Wilson and Horgan exchange views on group selection and the human history of conflict
E.O. Wilson, John Horgan, and the Evolution of War
Source: Discover Magazine
, "Is War Inevitable?"
“History is a bath of blood,” wrote William James, whose 1906 antiwar essay is arguably the best ever written on the subject. “Modern man inherits all the innate pugnacity and all the love of glory of his ancestors. Showing war’s irrationality and horror is of no effect on him. The horrors make the fascination. War is the strong life; it is life in extremis; war taxes are the only ones men never hesitate to pay, as the budgets of all nations show us.”
Our bloody nature, it can now be argued in the context of modern biology, is ingrained because group-versus-group competition was a principal driving force that made us what we are. In prehistory, group selection (that is, the competition between tribes instead of between individuals) lifted the hominids that became territorial carnivores to heights of solidarity, to genius, to enterprise—and to fear. Each tribe knew with justification that if it was not armed and ready, its very existence was imperiled. Throughout history, the escalation of a large part of technology has had combat as its central purpose. Today the calendars of nations are punctuated by holidays to celebrate wars won and to perform memorial services for those who died waging them. Public support is best fired up by appeal to the emotions of deadly combat, over which the amygdala—a center for primary emotion in the brain—is grandmaster. We find ourselves in the “battle” to stem an oil spill, the “fight” to tame inflation, the “war” against cancer. Wherever there is an enemy, animate or inanimate, there must be a victory. You must prevail at the front, no matter how high the cost at home.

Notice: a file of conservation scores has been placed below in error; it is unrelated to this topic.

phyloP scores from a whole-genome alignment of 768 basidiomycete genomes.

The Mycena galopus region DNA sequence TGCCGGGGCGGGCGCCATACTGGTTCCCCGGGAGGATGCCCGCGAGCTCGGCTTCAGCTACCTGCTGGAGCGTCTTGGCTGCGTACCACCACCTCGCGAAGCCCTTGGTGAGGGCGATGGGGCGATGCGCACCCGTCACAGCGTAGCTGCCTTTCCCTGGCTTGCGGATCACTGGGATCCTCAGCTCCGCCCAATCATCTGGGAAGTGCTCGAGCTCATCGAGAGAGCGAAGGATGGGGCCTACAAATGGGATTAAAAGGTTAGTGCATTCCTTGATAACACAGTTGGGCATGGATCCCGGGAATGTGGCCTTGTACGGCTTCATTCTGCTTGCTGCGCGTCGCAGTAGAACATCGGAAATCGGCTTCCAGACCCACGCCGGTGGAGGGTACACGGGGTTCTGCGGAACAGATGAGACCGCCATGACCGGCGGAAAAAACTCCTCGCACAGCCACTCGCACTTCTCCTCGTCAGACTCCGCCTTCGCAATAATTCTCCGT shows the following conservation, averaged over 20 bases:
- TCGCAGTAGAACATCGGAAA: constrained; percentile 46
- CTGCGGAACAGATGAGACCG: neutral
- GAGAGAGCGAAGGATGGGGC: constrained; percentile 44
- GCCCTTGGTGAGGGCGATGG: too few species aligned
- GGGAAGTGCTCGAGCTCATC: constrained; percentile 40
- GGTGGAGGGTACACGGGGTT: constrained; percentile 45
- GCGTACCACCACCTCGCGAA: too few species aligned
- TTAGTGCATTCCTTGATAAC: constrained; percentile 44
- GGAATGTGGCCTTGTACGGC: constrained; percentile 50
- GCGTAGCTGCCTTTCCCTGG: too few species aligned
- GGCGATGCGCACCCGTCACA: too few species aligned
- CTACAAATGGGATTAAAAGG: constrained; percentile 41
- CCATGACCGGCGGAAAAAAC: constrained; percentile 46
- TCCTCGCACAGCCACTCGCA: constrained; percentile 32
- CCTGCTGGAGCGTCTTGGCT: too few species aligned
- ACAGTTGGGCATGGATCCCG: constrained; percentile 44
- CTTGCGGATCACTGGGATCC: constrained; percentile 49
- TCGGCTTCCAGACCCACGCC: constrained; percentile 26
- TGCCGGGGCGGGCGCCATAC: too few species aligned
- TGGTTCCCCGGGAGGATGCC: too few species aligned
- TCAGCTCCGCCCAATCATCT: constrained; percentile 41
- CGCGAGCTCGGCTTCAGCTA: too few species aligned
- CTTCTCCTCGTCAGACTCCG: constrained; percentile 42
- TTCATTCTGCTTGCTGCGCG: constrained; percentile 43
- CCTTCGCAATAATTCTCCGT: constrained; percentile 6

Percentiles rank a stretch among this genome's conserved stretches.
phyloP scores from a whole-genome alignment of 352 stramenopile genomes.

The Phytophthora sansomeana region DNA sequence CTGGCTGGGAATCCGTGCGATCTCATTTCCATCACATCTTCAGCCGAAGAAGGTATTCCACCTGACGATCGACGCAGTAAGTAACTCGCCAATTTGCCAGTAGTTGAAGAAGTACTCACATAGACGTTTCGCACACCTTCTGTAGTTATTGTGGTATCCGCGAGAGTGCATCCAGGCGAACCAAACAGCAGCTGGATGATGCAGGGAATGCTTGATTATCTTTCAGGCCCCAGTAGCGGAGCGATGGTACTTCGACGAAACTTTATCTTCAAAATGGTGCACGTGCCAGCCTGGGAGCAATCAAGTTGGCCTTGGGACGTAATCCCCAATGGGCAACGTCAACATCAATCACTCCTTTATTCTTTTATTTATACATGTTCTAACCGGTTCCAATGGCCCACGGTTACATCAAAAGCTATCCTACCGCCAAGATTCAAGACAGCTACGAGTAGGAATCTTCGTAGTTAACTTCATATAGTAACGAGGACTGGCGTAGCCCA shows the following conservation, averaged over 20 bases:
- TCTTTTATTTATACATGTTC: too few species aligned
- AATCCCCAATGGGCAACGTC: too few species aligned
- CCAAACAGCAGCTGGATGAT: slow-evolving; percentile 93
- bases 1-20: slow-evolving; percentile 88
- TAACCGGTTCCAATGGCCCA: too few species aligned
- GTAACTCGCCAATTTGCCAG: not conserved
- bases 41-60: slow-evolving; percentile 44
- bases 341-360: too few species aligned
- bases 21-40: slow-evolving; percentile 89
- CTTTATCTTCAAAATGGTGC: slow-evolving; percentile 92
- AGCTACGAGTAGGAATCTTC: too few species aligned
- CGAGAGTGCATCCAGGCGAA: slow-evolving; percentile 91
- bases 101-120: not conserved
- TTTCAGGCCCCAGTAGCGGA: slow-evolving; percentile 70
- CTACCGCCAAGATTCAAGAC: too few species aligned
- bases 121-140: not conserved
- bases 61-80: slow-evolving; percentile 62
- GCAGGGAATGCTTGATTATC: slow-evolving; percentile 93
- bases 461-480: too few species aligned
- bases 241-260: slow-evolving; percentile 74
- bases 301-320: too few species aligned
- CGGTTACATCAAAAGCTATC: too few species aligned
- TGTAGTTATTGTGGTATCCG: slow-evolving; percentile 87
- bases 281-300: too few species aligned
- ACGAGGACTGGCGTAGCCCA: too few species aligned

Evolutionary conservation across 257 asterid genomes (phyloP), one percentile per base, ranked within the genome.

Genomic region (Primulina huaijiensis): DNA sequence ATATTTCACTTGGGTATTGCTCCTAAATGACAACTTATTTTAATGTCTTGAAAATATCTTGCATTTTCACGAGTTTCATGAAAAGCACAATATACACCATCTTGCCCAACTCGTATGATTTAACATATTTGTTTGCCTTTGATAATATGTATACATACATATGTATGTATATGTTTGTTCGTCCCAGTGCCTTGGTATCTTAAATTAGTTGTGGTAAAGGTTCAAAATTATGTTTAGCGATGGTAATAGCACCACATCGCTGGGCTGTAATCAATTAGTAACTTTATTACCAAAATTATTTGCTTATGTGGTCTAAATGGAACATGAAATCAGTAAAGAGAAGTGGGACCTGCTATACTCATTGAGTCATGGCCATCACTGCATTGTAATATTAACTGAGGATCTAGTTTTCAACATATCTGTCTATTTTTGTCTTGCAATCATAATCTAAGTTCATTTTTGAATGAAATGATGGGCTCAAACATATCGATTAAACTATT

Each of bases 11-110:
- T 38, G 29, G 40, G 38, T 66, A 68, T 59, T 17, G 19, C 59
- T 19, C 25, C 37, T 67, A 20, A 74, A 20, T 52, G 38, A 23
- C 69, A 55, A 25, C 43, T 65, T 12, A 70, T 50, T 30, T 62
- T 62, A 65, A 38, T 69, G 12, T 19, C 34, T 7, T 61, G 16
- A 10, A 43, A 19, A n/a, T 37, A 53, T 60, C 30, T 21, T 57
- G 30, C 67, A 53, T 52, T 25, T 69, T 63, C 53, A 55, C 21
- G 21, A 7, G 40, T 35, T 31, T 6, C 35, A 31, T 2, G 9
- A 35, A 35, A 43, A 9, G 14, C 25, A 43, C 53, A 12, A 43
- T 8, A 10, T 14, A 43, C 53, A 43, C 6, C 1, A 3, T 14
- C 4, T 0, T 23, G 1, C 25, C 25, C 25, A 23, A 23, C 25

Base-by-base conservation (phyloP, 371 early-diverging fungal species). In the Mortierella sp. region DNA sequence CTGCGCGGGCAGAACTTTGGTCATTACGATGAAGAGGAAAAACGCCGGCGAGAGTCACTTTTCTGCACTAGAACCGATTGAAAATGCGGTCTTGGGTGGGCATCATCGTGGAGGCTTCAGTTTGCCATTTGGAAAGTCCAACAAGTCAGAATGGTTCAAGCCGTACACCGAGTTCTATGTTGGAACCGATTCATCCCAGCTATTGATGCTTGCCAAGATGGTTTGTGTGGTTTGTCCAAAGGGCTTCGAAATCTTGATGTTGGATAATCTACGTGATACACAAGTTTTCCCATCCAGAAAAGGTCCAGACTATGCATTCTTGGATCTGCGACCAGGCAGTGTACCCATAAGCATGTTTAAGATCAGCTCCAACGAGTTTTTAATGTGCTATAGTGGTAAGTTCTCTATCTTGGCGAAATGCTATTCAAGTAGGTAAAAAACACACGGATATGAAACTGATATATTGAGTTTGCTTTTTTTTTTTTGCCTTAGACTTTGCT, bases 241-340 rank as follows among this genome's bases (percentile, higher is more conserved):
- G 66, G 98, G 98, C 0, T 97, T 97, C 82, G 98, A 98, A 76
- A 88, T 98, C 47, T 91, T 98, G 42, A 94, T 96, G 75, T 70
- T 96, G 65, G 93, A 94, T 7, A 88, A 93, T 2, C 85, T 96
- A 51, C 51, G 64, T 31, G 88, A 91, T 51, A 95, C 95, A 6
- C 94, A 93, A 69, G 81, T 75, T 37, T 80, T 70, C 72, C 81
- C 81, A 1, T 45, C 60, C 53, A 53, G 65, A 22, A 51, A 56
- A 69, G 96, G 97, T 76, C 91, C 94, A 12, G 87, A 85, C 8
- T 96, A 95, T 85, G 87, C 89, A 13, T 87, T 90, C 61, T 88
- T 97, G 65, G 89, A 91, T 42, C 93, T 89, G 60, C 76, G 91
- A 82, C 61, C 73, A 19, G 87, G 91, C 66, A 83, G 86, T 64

Read the rest of Wilson's article at Discover Magazine by clicking here
, "No, War Is Not Inevitable"
There is no scientist whom I admire more than Edward O. Wilson. He is an indefatigable investigator, explicator, and champion of all living things, from ants to humans, and he advances his views in prose more elegant and intricate than that of many accomplished novelists. His new book, The Social Conquest of Earth, eloquently elaborates upon his hope, first expressed in his monumental work Sociobiology, that science can help us achieve self-understanding and even, perhaps, salvation.
I have one serious complaint against Wilson, though. In his new book and elsewhere, he perpetuates the erroneous—and pernicious—idea that war is “humanity’s hereditary curse.” As Wilson himself points out, the claim that we are descended from a long line of natural-born warriors has deep roots—even the great psychologist William James was an advocate—but like many other old ideas about humans, it’s wrong.
Read the rest of Horgan's reply at Discover Magazine by clicking here